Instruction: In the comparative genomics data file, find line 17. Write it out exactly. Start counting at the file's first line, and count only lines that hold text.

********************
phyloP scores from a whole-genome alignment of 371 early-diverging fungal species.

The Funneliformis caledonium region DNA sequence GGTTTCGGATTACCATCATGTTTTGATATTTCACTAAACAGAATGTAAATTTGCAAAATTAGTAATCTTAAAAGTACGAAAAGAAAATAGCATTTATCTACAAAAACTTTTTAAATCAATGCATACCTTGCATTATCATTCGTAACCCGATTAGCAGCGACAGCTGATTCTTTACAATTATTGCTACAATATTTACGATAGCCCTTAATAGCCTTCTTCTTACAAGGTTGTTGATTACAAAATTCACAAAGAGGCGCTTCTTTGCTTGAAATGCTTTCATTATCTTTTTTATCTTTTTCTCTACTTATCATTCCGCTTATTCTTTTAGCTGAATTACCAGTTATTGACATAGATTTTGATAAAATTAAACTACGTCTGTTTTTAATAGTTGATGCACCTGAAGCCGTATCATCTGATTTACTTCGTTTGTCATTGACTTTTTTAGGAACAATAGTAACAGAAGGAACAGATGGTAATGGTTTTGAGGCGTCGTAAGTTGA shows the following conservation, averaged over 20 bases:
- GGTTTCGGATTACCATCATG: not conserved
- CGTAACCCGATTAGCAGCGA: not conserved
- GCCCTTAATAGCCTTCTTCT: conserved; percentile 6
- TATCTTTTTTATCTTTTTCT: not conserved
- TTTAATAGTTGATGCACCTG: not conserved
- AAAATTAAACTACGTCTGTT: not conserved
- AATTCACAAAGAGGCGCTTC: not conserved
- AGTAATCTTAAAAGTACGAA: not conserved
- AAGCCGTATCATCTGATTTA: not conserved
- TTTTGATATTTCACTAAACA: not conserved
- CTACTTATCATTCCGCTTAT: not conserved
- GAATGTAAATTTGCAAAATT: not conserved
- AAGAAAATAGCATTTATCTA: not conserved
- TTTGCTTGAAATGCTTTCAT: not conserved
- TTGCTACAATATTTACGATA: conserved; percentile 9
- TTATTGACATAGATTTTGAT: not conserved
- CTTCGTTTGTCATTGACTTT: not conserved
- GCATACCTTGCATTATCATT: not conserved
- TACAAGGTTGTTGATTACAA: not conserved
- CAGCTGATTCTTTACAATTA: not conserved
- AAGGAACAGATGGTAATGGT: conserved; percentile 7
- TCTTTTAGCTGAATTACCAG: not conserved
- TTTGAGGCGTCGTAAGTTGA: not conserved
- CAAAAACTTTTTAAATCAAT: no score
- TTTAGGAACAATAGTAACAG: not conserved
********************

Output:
- TTGCTACAATATTTACGATA: conserved; percentile 9